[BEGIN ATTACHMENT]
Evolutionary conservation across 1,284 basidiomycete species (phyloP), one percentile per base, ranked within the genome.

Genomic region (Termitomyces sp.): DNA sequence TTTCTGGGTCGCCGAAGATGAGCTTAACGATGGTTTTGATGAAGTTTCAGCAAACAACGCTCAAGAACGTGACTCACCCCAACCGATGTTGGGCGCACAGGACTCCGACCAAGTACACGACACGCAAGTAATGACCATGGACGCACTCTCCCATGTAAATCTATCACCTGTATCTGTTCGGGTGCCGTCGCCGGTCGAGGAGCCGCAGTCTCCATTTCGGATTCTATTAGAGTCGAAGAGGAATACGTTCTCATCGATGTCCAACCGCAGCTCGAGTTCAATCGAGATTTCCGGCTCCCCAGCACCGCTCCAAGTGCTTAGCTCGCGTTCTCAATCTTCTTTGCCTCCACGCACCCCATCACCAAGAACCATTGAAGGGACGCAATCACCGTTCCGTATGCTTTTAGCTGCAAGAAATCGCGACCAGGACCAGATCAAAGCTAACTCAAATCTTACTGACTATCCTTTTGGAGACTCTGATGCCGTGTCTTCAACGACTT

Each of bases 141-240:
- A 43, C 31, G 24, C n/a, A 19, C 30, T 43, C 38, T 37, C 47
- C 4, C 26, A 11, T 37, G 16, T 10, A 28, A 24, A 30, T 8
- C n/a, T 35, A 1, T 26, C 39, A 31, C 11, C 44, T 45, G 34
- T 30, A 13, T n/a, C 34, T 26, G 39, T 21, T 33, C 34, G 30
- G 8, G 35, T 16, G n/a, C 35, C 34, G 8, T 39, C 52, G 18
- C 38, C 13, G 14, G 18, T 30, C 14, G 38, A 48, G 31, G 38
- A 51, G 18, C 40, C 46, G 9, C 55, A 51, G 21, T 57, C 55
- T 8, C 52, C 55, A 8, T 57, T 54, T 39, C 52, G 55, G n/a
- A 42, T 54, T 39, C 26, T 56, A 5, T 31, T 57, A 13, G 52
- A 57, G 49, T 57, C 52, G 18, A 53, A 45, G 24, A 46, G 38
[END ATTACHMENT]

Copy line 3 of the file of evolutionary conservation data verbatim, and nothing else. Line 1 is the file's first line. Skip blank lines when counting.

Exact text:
Each of bases 141-240: